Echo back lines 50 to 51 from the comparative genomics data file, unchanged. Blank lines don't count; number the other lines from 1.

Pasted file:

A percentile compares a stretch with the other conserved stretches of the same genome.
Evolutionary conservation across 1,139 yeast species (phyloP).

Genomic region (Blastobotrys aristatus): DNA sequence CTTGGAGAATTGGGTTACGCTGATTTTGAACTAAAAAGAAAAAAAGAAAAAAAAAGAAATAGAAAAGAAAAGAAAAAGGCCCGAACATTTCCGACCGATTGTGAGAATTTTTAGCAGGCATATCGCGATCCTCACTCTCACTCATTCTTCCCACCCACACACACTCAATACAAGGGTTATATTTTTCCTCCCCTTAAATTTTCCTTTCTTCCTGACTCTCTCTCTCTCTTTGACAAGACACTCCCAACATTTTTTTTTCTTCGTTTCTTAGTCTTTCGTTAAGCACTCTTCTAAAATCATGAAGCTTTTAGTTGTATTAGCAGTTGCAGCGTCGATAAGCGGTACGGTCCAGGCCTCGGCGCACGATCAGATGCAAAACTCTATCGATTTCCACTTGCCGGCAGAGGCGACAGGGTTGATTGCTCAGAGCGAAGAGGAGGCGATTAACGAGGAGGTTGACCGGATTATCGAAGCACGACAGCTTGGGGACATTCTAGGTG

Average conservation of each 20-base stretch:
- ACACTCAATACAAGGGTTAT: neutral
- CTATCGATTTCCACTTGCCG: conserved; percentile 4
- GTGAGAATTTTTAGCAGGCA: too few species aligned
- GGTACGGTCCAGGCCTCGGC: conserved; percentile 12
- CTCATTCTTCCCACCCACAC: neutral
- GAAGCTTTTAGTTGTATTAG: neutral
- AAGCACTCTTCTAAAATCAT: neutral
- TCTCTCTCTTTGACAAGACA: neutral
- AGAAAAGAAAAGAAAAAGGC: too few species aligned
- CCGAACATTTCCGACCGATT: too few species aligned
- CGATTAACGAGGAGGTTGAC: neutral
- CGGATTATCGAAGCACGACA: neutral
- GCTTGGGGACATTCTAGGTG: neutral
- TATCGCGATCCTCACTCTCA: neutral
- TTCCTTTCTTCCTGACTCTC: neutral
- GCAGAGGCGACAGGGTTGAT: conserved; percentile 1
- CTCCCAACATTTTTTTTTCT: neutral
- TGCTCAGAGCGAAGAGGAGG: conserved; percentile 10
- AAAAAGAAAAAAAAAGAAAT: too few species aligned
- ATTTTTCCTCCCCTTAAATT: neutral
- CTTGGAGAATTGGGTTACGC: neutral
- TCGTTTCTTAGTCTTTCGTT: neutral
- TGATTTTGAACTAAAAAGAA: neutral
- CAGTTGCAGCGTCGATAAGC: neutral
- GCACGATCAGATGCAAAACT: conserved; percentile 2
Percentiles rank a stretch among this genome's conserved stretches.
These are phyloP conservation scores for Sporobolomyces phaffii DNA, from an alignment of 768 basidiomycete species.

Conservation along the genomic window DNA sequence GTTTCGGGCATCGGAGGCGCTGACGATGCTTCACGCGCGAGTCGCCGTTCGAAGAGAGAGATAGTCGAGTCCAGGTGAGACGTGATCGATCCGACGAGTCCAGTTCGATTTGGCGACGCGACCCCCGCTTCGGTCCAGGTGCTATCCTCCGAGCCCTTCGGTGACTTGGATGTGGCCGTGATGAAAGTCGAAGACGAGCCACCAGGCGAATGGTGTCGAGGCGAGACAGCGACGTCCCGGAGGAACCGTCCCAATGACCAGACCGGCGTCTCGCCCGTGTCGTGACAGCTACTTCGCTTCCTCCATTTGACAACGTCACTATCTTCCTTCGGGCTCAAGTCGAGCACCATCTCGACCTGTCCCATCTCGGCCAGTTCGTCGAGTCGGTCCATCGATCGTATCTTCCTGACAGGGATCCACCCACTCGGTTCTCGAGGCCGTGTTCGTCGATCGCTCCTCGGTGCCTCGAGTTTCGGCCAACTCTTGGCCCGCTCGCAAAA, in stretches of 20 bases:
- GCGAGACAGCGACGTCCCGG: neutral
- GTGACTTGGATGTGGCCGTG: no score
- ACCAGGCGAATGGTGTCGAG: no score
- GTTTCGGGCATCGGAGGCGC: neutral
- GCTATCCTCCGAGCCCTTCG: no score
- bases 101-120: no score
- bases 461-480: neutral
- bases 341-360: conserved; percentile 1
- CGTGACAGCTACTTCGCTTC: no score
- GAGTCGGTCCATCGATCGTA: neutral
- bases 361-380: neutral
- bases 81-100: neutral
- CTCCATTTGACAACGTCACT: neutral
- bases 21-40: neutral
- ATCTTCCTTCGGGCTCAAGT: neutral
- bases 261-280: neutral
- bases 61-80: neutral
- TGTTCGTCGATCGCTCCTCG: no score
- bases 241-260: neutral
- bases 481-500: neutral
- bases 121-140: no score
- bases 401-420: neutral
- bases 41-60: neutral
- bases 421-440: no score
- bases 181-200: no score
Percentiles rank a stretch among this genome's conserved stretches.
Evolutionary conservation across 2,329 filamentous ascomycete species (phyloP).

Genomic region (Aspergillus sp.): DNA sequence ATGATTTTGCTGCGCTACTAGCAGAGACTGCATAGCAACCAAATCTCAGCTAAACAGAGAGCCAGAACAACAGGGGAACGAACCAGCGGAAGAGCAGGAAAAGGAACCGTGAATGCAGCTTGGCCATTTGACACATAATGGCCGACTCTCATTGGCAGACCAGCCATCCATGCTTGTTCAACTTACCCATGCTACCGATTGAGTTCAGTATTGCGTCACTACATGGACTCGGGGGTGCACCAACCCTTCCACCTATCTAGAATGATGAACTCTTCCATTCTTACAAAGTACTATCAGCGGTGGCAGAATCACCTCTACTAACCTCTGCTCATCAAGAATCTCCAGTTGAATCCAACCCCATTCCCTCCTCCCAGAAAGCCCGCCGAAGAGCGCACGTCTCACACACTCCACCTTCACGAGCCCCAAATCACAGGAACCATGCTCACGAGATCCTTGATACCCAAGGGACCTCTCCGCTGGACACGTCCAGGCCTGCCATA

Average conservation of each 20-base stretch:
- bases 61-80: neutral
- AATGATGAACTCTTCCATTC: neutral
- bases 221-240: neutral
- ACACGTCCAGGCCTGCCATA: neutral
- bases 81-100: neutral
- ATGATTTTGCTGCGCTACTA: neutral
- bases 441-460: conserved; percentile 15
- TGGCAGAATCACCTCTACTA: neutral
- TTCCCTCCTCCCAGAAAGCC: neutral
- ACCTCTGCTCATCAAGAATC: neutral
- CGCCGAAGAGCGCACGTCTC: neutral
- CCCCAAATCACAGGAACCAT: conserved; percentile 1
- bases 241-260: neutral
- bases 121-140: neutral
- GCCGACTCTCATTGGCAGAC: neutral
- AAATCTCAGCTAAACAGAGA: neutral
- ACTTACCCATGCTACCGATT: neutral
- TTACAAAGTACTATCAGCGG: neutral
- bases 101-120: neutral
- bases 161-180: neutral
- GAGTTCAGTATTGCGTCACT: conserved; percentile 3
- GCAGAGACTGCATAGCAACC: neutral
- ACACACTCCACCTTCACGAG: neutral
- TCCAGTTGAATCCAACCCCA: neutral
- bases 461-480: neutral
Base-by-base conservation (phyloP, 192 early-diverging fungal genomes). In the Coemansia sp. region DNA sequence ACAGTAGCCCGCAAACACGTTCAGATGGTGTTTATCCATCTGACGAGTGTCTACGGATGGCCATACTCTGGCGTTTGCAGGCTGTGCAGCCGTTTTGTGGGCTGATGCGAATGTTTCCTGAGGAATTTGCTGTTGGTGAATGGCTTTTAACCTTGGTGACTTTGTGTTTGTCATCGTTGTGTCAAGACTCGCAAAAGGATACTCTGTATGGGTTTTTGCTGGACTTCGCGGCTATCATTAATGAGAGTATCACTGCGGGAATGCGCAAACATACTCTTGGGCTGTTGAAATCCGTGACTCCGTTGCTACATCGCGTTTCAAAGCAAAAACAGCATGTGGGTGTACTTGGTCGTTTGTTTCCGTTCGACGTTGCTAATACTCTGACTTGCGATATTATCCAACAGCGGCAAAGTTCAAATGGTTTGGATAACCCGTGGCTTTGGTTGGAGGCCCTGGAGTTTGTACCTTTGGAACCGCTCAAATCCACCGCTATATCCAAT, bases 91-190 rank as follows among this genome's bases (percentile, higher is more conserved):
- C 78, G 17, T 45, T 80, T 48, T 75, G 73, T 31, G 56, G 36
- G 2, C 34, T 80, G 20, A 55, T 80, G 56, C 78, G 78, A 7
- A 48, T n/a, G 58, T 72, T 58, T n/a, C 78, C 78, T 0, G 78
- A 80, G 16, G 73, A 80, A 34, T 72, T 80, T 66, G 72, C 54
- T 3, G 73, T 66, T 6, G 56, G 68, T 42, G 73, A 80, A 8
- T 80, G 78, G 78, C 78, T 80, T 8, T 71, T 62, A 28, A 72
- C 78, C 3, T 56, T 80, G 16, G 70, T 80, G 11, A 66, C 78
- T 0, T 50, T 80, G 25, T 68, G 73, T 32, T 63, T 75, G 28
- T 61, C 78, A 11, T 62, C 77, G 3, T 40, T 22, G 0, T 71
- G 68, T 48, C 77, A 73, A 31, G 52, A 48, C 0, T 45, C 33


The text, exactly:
- TGTTCGTCGATCGCTCCTCG: no score
- bases 241-260: neutral